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J Exerc Rehabil > Volume 13(3);2017 > Article
Tunc-Ata, Turgut, Mergen-Dalyanoglu, and Turgut: Examination of levels pentraxin-3, interleukin-6, and C-reactive protein in rat model acute and chronic exercise


Different types of exercise occurs damage at the cellular level in the muscles. Muscle damage caused by exercise is determined creatine kinase, myoglobin, and increase in levels of acute phase protein and interleukin in blood. The purpose of this study was investigated the levels of pentraxin-3 (PTX-3), interleukin-6 (IL-6), and C-reactive protein (CRP) following acute and chronic exercising in rats. Twenty-six Wistar Albino male rats were divided in to three groups. A treadmill exercise was performed 3 days/week, 10 min/day for 1 week in acute groups. In chronic group, exercise performed 7 days/week, 60 min/day for 4 weeks. At the end of the experiment, plasma PTX-3, IL-6, and CRP levels were measured. In current study, the PTX-3, IL-6, and CRP levels not observed statistically significant difference among control, acute, and chronic groups. The levels IL-6 and CRP were not significantly different between acute and chronic exercise groups (P>0.05). However, the level of PTX-3 was found to be higher in the chronic group compared to the acute group (P<0.05). The PTX-3 level increase on chronic exercise-induced muscle damage. Accorting to our results, we think that PTX-3 may have a protect role on muscle damage during chronic exercises.


Routine exercise training of moderate intensity is known to enhance immune function (Walsh et al., 2011) and reduce risk of mortality (Liu et al., 2012; Sabia et al., 2012) cardiovascular diseases, obesity, and type 2 diabetes (Pedersen, 2006). However, an acute bout of prolonged (>1.5 hr) and/or strenuous exercise (55%–75% maximal O2 uptake) has also been shown to provoke muscle damage/soreness (Clarkson and Hubal, 2002), and elicit an acute inflammatory (Nieman et al., 2012), oxidative stress (Fisher et al., 2011) during the postexercise recovery period. Exhaustive and/or unaccustomed exercises (particularly those involving high intensity muscle contractions) are known to induce temporary muscle damage. This damage includes a series of events occurring. It causes damage to the sarcolemma and the muscle cell membrane. This damage results in the release of biochemical markers of muscle damage including (e.g., lactate dehydrogenase, creatine kinase, and myoglobin) (Torres et al., 2012). Exercise-induced muscle damage is classified into primary and the secondary damage (Howatson and van Someren, 2008). Primary muscle damage is related to morphological changes, including sarcomere (Z-disc, I, and A band), sarcolemma, sarcoplasmic reticulum, and cytoskeletal elements (Clarkson and Hubal, 2002). Secondary muscle damage occurs due to impaired calcium homeostasis and the inflammatory response (Tidball, 2005).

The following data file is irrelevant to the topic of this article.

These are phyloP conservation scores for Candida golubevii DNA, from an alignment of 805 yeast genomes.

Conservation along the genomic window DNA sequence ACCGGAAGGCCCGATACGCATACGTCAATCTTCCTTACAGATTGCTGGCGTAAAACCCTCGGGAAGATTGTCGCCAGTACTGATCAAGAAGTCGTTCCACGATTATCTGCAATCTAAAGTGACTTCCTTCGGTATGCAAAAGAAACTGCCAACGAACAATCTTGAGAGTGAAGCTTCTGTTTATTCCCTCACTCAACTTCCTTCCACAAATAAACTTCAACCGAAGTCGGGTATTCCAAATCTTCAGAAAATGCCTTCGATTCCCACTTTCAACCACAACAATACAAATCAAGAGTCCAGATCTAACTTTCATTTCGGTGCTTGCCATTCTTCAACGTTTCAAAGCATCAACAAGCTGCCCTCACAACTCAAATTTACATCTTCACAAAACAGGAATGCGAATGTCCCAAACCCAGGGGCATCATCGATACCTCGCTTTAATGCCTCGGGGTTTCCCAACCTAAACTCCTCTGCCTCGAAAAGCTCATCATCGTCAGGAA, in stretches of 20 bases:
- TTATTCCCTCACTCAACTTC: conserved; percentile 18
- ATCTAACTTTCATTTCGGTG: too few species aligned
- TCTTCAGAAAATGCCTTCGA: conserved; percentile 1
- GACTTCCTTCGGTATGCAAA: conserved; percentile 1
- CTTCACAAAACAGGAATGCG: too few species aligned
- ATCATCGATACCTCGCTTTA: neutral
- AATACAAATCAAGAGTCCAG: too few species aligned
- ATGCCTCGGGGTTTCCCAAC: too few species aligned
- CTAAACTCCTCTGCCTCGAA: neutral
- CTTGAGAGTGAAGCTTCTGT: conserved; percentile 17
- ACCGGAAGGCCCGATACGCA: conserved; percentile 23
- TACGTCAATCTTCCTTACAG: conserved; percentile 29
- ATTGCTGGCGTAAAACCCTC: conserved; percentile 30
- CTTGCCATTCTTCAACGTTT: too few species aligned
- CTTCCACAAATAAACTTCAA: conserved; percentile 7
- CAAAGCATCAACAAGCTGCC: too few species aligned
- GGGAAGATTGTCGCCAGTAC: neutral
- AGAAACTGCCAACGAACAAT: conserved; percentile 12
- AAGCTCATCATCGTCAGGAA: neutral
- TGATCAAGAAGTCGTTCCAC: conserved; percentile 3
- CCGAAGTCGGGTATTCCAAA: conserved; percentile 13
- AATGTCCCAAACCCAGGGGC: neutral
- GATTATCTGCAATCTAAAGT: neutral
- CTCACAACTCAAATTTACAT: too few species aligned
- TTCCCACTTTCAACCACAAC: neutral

According to recent studies, contracting muscles release various cytokines called myokines. This finding has opened a new insight on the role of cytokines in modulating the muscle’s metabolic and immunological responses to exercise. Different observations in cytokine responses to exercise are predominantly related to the intensity, mode and duration of exercise in addition to the participants’ fitness levels, although differences in sensitivity and specificity of the assays should be considered. Acute bouts of intense or prolonged resistance exercise can induce an inflammatory response (Colbert et al., 2004). IL-6 could have a role during the inflammatory process in the enhancement of muscle damage or during the healing process. Today it is well established that IL-6 is secreted by contracting skeletal muscle in the absence of muscle damage and that it plays important roles in the metabolic regulation (Steinbacher and Eckl, 2015).
CRP is an acute phase protein which increases remarkably during infection, inflammation and tissue damage (Borish and Steinke, 2003). It is mainly produced and secreted into circulation by liver in response to circulatory inflammatory mediators (Shoelson and Lee, 2006). CRP level is the best indicator to determine tissue damage because CRP increased immediately at early phase of tissue deterioration (Simopoulos, 2006). Recent studies reveal that CRP not only is an inflammatory mediator, but it plays very important role in inflammation (Peake et al., 2005).